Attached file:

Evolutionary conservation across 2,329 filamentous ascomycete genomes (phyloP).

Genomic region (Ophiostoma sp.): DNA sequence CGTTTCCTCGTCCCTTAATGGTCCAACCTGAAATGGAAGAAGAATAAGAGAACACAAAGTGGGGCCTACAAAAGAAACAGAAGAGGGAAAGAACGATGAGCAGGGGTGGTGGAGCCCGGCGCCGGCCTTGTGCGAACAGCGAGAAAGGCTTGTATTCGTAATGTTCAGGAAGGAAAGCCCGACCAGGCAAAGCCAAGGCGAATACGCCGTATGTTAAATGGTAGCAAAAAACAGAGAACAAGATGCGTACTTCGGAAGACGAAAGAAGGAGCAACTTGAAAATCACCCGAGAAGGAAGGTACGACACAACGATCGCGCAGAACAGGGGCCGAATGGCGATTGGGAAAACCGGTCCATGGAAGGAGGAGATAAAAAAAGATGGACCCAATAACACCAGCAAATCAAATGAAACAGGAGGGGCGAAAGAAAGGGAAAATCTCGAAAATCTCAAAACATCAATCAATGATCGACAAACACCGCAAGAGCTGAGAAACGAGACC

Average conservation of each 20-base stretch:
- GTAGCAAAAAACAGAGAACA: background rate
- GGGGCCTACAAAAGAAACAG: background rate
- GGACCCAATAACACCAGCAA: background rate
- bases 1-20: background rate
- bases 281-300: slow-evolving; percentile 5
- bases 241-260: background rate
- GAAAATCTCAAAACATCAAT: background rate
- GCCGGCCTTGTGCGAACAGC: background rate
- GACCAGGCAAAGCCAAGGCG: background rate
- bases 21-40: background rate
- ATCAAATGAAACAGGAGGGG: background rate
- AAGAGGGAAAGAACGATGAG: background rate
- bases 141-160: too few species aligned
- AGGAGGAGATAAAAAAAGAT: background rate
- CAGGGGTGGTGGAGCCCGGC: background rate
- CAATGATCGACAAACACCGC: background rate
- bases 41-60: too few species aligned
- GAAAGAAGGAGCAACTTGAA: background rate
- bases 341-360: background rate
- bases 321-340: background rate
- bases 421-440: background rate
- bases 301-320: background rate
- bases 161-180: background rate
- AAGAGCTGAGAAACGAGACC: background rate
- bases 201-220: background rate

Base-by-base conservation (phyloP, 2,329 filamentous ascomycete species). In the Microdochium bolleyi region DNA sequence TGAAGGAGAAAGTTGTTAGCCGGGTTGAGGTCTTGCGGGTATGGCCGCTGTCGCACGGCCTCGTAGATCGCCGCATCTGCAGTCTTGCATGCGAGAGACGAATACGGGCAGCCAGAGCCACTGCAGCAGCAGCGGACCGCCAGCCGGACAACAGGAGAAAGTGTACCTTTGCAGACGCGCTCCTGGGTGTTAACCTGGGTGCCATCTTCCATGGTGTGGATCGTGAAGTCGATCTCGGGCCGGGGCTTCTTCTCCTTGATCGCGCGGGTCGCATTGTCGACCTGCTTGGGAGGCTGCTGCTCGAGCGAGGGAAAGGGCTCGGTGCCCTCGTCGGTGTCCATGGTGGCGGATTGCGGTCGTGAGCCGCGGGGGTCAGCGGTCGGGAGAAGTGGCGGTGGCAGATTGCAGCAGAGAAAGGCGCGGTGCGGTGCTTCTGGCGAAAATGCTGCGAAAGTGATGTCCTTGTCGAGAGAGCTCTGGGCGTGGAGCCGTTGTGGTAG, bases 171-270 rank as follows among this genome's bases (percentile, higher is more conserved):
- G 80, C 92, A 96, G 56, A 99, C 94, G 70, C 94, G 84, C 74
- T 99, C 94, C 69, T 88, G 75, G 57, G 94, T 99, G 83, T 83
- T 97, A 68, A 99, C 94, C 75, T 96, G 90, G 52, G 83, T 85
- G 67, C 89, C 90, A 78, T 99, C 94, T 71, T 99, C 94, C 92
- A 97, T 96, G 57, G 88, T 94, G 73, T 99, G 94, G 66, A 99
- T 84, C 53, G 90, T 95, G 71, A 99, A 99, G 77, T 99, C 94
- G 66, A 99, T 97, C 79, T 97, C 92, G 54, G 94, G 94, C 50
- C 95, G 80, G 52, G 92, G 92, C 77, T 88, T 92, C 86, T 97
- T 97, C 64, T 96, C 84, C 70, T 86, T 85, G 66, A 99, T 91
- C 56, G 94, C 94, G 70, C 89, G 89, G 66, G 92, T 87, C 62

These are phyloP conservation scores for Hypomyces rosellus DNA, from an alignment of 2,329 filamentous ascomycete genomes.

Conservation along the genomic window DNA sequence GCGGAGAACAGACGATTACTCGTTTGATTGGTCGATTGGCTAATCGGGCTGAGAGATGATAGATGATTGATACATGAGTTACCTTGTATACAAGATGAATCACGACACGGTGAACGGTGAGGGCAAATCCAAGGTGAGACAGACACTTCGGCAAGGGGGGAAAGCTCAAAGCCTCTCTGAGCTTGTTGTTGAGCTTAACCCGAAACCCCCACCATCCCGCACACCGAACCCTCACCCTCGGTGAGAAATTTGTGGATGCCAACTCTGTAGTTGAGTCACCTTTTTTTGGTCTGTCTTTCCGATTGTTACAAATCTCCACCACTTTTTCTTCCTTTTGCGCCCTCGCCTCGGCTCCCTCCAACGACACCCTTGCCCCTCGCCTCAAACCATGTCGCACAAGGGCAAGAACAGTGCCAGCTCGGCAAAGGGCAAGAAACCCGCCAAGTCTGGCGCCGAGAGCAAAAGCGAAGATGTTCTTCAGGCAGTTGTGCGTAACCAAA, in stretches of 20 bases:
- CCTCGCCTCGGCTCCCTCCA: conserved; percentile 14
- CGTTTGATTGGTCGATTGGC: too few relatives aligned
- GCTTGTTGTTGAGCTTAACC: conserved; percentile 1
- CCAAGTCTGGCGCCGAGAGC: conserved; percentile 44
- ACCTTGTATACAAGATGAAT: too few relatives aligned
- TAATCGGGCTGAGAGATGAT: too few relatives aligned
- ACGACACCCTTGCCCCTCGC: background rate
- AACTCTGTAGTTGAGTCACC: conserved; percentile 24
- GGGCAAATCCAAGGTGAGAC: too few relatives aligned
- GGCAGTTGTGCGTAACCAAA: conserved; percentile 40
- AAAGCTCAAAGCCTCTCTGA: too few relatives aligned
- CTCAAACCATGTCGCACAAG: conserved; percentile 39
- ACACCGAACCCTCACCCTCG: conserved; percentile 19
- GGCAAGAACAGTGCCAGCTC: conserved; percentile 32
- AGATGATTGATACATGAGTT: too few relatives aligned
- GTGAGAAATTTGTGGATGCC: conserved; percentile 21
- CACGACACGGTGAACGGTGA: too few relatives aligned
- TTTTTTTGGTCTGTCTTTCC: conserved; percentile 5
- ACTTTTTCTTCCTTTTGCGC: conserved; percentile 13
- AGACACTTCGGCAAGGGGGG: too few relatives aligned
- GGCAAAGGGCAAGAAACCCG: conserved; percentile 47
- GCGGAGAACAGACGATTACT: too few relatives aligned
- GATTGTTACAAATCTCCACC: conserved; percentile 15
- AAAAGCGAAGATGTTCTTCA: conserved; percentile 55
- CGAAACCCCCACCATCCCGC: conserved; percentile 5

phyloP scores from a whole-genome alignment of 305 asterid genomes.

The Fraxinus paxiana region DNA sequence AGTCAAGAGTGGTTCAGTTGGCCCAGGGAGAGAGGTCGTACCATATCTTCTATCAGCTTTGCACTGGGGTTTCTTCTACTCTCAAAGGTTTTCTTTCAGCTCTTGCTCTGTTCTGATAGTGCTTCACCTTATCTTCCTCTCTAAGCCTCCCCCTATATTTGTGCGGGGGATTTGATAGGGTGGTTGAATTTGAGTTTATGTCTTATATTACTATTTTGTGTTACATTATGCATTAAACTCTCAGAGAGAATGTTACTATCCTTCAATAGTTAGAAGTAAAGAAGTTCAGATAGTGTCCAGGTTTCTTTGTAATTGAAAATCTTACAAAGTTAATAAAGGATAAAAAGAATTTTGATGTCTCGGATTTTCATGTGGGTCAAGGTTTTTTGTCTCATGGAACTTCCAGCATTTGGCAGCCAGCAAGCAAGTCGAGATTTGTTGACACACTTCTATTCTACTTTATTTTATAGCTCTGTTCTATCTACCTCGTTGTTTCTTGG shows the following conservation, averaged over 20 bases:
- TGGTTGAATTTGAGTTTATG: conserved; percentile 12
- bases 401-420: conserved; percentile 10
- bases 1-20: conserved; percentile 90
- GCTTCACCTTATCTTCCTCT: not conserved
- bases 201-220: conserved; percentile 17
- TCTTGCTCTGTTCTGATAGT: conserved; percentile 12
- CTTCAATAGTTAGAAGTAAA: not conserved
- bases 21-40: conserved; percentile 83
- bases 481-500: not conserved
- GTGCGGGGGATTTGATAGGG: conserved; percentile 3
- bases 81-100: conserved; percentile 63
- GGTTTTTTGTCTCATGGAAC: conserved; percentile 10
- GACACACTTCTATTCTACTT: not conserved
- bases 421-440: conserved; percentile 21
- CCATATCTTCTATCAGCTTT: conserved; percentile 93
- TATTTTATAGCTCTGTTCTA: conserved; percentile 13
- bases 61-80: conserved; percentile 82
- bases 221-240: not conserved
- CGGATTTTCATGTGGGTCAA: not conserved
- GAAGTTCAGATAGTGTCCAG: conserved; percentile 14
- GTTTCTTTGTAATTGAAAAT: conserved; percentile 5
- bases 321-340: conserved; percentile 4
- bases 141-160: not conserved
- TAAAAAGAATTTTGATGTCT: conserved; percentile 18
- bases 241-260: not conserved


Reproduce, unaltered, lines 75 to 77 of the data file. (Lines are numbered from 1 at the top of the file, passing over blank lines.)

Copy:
- CTTCAATAGTTAGAAGTAAA: not conserved
- bases 21-40: conserved; percentile 83
- bases 481-500: not conserved